It happens to all of us every now and then — at certain points in our lives, we feel stagnant. We feel like we’re doing too may things and not enough at the same time; we feel like we’ve accomplished so much, but at the same time haven’t accomplished anything of value. And while I have tried to figure out ways to deal with these feelings (keep an eye out for Thursday’s post!), today I wanted to write about how that makes me feel because here’s a secret: part of the reason I feel stagnant is because in many ways, my mental health is improving. And while that can be good, I don’t know what to do with that.
When I talk about my own mental health, one of the words I use most is the word stagnant. I’m not sure why this became such a commonly-used word, but I use it all the time: when I’m talking with friends or family, when I’m in a therapy session, even when I’m just talking about mental health with people. I think it’s because for me, being stagnant is a double-edged sword.
There are multiple definitions in the dictionary, but the definition of the word stagnant to which I’m referring is defined by Merriam Webster is “not advancing or developing.” A person becomes stagnant when they reach a point where they are not advancing to what’s next, and feelings of stagnancy can have a negative impact on our mental health.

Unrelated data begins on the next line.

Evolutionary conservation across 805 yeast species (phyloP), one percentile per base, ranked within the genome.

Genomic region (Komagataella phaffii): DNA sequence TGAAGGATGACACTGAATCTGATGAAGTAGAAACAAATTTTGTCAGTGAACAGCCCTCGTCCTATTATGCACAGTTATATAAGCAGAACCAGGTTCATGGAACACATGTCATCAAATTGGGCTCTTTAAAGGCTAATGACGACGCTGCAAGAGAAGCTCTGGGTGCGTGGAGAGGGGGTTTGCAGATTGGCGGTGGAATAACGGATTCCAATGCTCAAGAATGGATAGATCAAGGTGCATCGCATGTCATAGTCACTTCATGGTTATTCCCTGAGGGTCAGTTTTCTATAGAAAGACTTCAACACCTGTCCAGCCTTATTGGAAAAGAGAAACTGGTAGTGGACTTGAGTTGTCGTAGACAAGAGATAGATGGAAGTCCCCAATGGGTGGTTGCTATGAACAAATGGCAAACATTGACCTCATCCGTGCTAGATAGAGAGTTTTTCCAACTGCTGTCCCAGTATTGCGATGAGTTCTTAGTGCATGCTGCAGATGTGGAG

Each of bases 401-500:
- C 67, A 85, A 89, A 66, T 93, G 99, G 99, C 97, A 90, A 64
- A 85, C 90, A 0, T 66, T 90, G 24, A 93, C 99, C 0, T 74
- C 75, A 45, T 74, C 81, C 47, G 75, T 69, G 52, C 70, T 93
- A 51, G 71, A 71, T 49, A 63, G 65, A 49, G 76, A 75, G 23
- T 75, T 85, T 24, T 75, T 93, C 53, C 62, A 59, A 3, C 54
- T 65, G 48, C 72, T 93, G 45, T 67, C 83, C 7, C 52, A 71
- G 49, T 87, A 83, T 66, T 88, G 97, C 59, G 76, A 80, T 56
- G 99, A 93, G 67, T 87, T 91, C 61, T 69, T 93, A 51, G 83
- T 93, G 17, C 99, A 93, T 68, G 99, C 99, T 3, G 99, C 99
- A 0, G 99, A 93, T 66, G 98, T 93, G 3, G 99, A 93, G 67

But since stagnation has become common in my adult life, I’ve reflected on this feeling and how it affects me. And here’s my 10,000-foot level approach to stagnation: it’s not necessarily bad. But the approaches I’ve seen to stagnation have turned it into something to be feared and a challenge to overcome, and to turn something that’s so human and simple into a battle to be won – well, it’s why people think that we need to have life hacks for something that happens to everyone throughout our lives.
Because here’s my main point that flies in the face of everything I’ve been told about stagnation: it can signal growth. The challenges I face with my mental health today are not the same challenges I had a few months ago, and they (hopefully) will not be the same challenges I face a few months from now. But this feeling is a clear signal that I’ve grown in some way, and that’s the confidence I need to continue to explore the unknown and grow on my mental health journey.
Everyone feels stagnate at different points in our lives. Sometimes it’s not just what we do about that, but our perspective that matters most. But there’s no way you can understand where you’re going without knowing where you’ve been, and the reminders of where I’ve been on my mental health journey have made these moments of stagnation much more positive than they used to be.